This leads me to the following urgent suggestion: that all proposed ‘Pattern Language’ adaptations in other realms be amended with the routine ‘Wrong question?’ reminder: Are the patterns in the rule collection appropriate and applicable to the respective situation — a situation that may be unique, new and unprecedented? Are there legitimate differences of opinion about the outcomes? And if there are even slight doubts in that respect, to include provisions for opening the discourse to information contributions that are not necessarily framed in the adopted pattern vocabulary, as well as abandoning the assumption that the quality or ‘goodness’ of solutions generated by the pattern language recipes is guaranteed by having followed the recipe.
Notes and references:
 Since the Pattern Language is not one of my prime areas of concern, I did not keep careful track of all these projects and thus may have missed many of these efforts. Helene Finidori’s report on a pattern language development on the issue of the Commons – ‘A Pattern Language (re)Generative of Commons’ by The Commons Abundance Network (http://commonsabundance.net/groups/a-pattern-language-regenerative-of-commons/) — triggered closer attention since the Commons issue was one of the major proposed answers to the Ban Ki Moon call for ‘revolutionary thinking and action to ensure an economic model for survival’ at the 2011 World Economic which led to a huge LinkedIn discussion on the STW network, and I studied some of the issues related to the Commons in more detail. Other examples of PL applications to fields outside of architecture and urban design that I ran across are the following (in no particular order, and just to indicate the variety of topics):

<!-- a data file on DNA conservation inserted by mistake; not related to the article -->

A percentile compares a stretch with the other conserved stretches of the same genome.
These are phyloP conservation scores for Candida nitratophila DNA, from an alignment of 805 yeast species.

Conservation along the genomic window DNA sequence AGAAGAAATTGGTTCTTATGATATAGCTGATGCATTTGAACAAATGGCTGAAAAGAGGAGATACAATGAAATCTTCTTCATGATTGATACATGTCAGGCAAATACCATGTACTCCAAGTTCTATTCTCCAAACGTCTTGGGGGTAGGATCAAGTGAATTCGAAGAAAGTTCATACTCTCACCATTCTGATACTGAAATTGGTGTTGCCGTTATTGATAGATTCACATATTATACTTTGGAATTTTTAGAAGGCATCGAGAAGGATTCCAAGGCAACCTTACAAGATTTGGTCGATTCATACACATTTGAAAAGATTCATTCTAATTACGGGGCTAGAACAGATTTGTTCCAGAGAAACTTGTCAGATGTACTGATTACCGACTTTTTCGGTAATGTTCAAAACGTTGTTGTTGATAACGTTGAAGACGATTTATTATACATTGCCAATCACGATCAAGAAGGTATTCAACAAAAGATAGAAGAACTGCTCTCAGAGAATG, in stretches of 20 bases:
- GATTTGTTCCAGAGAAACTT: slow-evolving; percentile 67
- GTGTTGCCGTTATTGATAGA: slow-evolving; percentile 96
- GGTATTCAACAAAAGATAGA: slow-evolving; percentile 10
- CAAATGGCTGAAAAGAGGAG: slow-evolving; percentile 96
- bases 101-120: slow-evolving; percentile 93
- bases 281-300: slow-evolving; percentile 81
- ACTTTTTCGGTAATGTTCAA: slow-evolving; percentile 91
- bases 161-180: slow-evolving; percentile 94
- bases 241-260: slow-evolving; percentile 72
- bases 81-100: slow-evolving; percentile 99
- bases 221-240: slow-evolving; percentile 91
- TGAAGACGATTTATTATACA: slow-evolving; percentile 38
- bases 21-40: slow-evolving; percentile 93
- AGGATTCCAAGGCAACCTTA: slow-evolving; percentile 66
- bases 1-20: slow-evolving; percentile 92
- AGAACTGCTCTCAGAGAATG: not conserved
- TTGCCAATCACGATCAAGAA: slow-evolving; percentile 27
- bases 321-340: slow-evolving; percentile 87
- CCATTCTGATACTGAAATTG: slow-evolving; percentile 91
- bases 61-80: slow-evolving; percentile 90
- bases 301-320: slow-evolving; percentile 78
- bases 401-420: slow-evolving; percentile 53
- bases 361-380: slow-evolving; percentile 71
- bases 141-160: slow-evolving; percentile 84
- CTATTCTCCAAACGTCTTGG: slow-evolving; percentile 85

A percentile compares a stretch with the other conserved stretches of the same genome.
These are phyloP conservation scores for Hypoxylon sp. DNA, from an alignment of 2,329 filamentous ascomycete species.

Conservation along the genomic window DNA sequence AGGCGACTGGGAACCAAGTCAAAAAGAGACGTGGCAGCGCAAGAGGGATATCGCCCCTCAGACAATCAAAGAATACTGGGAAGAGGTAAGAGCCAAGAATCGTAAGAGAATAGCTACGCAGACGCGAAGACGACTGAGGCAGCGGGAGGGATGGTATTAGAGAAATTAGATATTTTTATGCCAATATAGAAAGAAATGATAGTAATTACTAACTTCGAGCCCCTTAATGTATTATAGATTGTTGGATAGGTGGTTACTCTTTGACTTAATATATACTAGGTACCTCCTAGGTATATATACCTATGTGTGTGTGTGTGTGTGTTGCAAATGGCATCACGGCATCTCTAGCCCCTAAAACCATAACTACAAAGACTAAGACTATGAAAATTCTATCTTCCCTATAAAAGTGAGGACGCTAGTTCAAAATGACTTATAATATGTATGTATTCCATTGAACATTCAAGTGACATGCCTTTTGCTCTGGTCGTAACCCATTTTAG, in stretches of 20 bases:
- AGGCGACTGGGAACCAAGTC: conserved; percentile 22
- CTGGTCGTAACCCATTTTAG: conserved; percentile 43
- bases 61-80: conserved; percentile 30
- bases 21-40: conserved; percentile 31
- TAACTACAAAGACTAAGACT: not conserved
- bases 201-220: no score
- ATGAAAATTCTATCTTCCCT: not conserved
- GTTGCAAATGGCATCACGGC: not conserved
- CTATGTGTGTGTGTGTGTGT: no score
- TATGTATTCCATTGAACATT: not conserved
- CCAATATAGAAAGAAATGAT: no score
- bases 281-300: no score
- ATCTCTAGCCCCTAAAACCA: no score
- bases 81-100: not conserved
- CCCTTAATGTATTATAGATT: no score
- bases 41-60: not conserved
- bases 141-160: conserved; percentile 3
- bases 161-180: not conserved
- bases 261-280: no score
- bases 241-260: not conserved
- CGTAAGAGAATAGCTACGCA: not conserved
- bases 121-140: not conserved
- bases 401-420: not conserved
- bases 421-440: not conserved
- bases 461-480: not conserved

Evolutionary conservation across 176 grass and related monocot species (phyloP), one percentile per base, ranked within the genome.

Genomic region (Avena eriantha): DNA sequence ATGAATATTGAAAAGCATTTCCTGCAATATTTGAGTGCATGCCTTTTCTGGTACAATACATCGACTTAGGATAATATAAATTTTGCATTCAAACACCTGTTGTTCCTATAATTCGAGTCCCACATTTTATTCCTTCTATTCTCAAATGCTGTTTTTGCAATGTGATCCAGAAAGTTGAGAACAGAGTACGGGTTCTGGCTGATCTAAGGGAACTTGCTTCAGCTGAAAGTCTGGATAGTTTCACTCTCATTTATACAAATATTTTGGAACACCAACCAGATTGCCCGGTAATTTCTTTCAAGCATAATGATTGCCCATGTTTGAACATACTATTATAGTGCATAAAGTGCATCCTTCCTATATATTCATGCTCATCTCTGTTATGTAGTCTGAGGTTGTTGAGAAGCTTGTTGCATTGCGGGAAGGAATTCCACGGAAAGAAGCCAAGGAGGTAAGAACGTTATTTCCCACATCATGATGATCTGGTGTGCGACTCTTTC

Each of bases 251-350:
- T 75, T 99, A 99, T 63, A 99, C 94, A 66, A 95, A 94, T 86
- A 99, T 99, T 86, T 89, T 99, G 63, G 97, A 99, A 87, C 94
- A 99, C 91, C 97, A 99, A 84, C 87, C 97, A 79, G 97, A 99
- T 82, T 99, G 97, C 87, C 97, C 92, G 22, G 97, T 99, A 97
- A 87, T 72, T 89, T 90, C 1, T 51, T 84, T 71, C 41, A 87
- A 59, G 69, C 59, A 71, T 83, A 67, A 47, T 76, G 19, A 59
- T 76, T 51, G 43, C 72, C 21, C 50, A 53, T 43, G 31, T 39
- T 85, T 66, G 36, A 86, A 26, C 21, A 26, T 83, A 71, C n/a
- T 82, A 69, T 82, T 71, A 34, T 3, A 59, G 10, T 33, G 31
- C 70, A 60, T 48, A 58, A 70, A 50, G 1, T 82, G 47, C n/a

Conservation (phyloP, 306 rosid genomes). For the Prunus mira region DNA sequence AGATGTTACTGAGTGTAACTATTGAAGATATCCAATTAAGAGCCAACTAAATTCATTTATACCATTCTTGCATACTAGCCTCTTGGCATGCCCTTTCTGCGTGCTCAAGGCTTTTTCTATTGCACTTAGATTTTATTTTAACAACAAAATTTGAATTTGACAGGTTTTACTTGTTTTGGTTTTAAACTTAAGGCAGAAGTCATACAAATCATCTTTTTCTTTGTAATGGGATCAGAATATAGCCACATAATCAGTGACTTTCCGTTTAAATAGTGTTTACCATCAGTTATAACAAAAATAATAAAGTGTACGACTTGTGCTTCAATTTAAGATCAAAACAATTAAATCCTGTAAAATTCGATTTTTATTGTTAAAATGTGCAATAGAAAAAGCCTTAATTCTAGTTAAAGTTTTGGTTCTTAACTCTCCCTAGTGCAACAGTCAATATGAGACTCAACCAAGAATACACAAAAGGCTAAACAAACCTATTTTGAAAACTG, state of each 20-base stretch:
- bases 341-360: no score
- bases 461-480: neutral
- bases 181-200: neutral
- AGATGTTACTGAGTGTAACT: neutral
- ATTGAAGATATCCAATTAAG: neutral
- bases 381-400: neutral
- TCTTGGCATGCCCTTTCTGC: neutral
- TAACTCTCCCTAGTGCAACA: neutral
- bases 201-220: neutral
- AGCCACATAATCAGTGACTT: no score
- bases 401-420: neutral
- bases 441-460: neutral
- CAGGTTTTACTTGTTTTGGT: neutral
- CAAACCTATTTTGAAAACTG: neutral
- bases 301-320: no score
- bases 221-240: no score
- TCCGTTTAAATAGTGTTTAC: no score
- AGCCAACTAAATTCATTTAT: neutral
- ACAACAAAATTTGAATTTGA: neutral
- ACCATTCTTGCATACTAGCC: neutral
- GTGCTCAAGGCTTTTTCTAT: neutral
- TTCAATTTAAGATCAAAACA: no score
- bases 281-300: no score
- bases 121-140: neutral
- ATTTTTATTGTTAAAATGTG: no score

– Perkins, J et al :‘A Cleanroom Pattern Language: A Pattern Language Enters the Cleanroom – A Strategy for Humanizing the Cleanroom’. M+W Group Architecture USA Cleanroom Focus Group/ (http://dev.apptheneum.com.php54-2.ord1-1.websitetestlink.com/cleanroom-pattern-language/)
– Pollard, D.: ‘A Pattern Language for Effective Activism’ (http://www.generationalpha.org/);
– ‘Group Works: A Pattern Language for Bringing Life to Meetings and Other Gatherings’ (http://groupworksdeck.org)
– ‘A Pattern Language for Infosec’ (http://www.doinginfosecright.com/)
– Shuler, D.: ‘A Pattern Language for Living Communication’ / Liberating Voices Pattern Language System; (http://www.publicsphereproject.org/patterns/)
– Shen, L:‘A Pattern Language for Residential Energy Efficiency’ (http://homeenergypros.lbl.gov/
– Kelly, Allan: ‘Business Patterns for Software Developers’ (E-book: John Wiley & Sons, 2012)
– ‘A Proposal for Collaboration on a Pattern Language for Service Systems’ (Science, Management, Engineering and Design) by David Ing (http://coevolving.com/commons/publications);
– ‘A Database Integrity Pattern Language’ by O. P. Rotaru and M. Petrescu, Leonardo Journal of Sciense, Issue 5, July-December 2004 pp 46-62;
– S. Denef, R. Opper,amm, D. Keyson: ‘Designing For Social Configurations: Pattern Languages to Informs the Design of Ubiquitous Computing’, International Journal of Design Vol. 5 No. 3, 2011;
– Kyle Denlinger: ‘Pattern Language for eLearning’ (http://www.slideshare.net/denlinkd07?utm_campaign=profiletracking&utm_medium=sssite&utm_source=ssslideview;
– Robert Waller, Judy Delin et Martin Thomas ‘Towards a Pattern Language Approach to Document Description’ Discours: Revue de linguistique, psycholinguistique et informatique. 10, 2012; (http://discours.revues.org/)
– The 2013 ‘Pattern Languages of Programs Conference, Monticello, IL. hosted a number of papers on Pattern Language Applications, e.g.: